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After racism controversy, Bluesky sends users personalized apologies

Bluesky, which has struggled with moderation since its launch earlier this year, apologized for failing to protect Black and other marginalized users.

Bluesky’s customer support addressed user concerns about the platform’s failure to moderate racist content in emails. Bluesky users shared emails that seemed personalized.

Bluesky did not confirm that it sent apology emails to complainants or answer question about why the company apologized in private emails but not in public statements.

“Seems like each respondent is writing their own unique email, which is very weird because their information isn’t quite consistent,” journalist Erin Biba wrote in a post. “Also, the language here seems stronger than their public announcements.”

The platform’s latest mistake allowed users to use racial slurs in their account handles, angering Bluesky users who were already frustrated with the site’s racism and anti-Blackness. Many users went on a “posting strike” until the platform added safeguards to flag slurs and other offensive terms in account usernames. Bluesky users had been protesting hate speech and other violent threats against marginalized groups for weeks before the sitewide protest.

After the backlash, Bluesky removed many racist, ableist, and transphobic words from its flagged list.

Bluesky then updated its terms of service and community guidelines to prohibit “targeting people based on their race, gender, religion, ethnicity, nationality, disability, or sexual orientation.” It did not respond to comments asking if its trust and safety team would use humans instead of automated moderation.

Bluesky condemned racism and harassment on the platform in a follow-up thread and pledged moderation. Many users were upset that the platform didn’t apologize to Black and other marginalized users.

Bluesky customer support explicitly apologized for platform controversies in emails responding to user feedback. Users posted about receiving emails all week. Each email used different language and templates.

Bluesky customer support apologized to Monica Rose in an email. Bluesky’s moderation team was “actively investigating the reported user and their username” and promised “appropriate action” in the email. Monica Rose noted that the email arrived 10 days after Bluesky publicly addressed the racial slurs.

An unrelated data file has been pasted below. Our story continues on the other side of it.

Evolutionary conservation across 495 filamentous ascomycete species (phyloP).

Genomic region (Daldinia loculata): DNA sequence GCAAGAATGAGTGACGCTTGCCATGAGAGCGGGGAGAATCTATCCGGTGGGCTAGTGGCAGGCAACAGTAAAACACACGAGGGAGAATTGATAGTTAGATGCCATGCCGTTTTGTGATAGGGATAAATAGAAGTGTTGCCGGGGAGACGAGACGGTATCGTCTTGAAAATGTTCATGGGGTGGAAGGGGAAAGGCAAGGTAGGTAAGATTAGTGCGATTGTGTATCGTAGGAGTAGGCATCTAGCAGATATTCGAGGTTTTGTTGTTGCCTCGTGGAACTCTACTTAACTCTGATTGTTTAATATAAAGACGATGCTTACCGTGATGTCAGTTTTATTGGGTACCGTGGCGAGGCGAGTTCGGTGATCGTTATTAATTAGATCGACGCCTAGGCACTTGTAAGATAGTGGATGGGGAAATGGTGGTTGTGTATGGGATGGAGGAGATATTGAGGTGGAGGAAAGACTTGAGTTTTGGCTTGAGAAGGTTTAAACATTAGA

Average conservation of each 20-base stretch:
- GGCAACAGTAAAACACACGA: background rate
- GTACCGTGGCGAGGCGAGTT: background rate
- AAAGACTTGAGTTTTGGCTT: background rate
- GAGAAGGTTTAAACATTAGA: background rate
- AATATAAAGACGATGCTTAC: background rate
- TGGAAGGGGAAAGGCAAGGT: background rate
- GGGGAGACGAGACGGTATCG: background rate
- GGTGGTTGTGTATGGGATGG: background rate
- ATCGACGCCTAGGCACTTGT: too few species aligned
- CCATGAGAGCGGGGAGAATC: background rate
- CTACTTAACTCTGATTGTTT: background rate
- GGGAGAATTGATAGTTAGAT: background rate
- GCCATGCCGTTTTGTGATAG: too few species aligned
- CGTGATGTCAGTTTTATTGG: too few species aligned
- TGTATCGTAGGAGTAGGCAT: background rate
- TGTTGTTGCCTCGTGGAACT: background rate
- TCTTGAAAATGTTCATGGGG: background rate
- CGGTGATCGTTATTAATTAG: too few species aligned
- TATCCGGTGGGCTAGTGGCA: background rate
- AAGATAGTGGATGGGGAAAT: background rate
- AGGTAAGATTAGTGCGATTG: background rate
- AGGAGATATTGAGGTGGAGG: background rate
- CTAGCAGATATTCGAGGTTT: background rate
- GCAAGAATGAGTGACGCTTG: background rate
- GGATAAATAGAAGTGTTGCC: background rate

Biba wrote that Bluesky’s next steps are inconsistent in the emails. Bluesky customer support replied that the company is “actively considering the formation of a dedicated trust and safety team.”

“This team will be responsible for implementing measures to prevent the use of offensive language, including slurs, and ensuring a safer space for all users,” the email Biba received said.

Other emails stated that Bluesky is creating a trust and safety team, not just considering it.

We hear you. Bluesky customer support emailed voraciousviolet, “We are building a dedicated Trust and Safety team to protect marginalized users and ensure a safe environment for all on our network.”

“Educational resources to raise awareness about the impact of racism and discrimination” and content filter updates were also announced in the email.

The email to writer Joshua Friedman apologized for “any impression that Bluesky has been perceived as hostile or indifferent to Black people and other minorities.” Friedman’s Bluesky customer support email didn’t mention a trust and safety team. The email promised “immediate and long-term solutions to combat racism, offensive behavior, and any forms of discrimination on Bluesky” by strengthening moderation.

We value diversity in platform design. “We are actively working on fostering greater diversity within our management team to ensure a better understanding of the needs and concerns of all our users,” the email to Friedman said. “We listen and engage with our community, especially Black people, journalists, artists, academics, and other marginalized groups.”

The email to voraciousviolet directly mentioned Bluesky software engineer aliafonzy, also known as Aveta, who has spoken out against anti-Blackness and hate speech. Bluesky “committed to issuing an apology to all affected users,” including Aveta, for “any harm caused” by its “failure to implement adequate safety measures,” according to the email.

Aveta, who feared more harassment on the platform, was skeptical. On Tuesday, she posted on Bluesky that Bluesky has not apologized to her.

“But it’s a step in the right direction,” she wrote.


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